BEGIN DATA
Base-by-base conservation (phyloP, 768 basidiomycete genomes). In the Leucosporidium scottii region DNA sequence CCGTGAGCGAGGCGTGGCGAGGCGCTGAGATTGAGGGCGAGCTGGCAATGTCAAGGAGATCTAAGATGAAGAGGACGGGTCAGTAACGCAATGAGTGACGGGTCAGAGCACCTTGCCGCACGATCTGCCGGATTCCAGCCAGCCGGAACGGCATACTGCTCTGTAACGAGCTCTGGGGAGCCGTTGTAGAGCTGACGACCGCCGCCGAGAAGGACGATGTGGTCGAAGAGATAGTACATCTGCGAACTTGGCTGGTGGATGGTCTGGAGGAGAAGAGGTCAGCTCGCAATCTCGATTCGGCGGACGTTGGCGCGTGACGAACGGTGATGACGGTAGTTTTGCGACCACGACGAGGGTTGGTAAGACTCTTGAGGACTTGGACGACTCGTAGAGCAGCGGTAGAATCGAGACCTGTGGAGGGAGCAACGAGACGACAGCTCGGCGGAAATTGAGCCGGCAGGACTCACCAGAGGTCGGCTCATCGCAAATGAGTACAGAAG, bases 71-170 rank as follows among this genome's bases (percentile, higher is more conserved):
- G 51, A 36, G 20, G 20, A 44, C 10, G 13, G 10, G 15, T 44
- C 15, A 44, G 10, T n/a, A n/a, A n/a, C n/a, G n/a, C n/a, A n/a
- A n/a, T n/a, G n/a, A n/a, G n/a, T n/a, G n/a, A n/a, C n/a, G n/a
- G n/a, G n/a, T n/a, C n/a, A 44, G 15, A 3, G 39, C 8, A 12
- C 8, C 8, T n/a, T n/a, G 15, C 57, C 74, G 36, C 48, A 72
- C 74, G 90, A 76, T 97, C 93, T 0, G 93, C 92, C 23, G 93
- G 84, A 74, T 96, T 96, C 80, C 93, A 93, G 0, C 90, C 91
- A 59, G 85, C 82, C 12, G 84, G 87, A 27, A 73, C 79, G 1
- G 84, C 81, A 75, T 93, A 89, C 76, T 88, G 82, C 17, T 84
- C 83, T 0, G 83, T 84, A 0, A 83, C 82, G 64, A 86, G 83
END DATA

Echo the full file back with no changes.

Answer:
Base-by-base conservation (phyloP, 768 basidiomycete genomes). In the Leucosporidium scottii region DNA sequence CCGTGAGCGAGGCGTGGCGAGGCGCTGAGATTGAGGGCGAGCTGGCAATGTCAAGGAGATCTAAGATGAAGAGGACGGGTCAGTAACGCAATGAGTGACGGGTCAGAGCACCTTGCCGCACGATCTGCCGGATTCCAGCCAGCCGGAACGGCATACTGCTCTGTAACGAGCTCTGGGGAGCCGTTGTAGAGCTGACGACCGCCGCCGAGAAGGACGATGTGGTCGAAGAGATAGTACATCTGCGAACTTGGCTGGTGGATGGTCTGGAGGAGAAGAGGTCAGCTCGCAATCTCGATTCGGCGGACGTTGGCGCGTGACGAACGGTGATGACGGTAGTTTTGCGACCACGACGAGGGTTGGTAAGACTCTTGAGGACTTGGACGACTCGTAGAGCAGCGGTAGAATCGAGACCTGTGGAGGGAGCAACGAGACGACAGCTCGGCGGAAATTGAGCCGGCAGGACTCACCAGAGGTCGGCTCATCGCAAATGAGTACAGAAG, bases 71-170 rank as follows among this genome's bases (percentile, higher is more conserved):
- G 51, A 36, G 20, G 20, A 44, C 10, G 13, G 10, G 15, T 44
- C 15, A 44, G 10, T n/a, A n/a, A n/a, C n/a, G n/a, C n/a, A n/a
- A n/a, T n/a, G n/a, A n/a, G n/a, T n/a, G n/a, A n/a, C n/a, G n/a
- G n/a, G n/a, T n/a, C n/a, A 44, G 15, A 3, G 39, C 8, A 12
- C 8, C 8, T n/a, T n/a, G 15, C 57, C 74, G 36, C 48, A 72
- C 74, G 90, A 76, T 97, C 93, T 0, G 93, C 92, C 23, G 93
- G 84, A 74, T 96, T 96, C 80, C 93, A 93, G 0, C 90, C 91
- A 59, G 85, C 82, C 12, G 84, G 87, A 27, A 73, C 79, G 1
- G 84, C 81, A 75, T 93, A 89, C 76, T 88, G 82, C 17, T 84
- C 83, T 0, G 83, T 84, A 0, A 83, C 82, G 64, A 86, G 83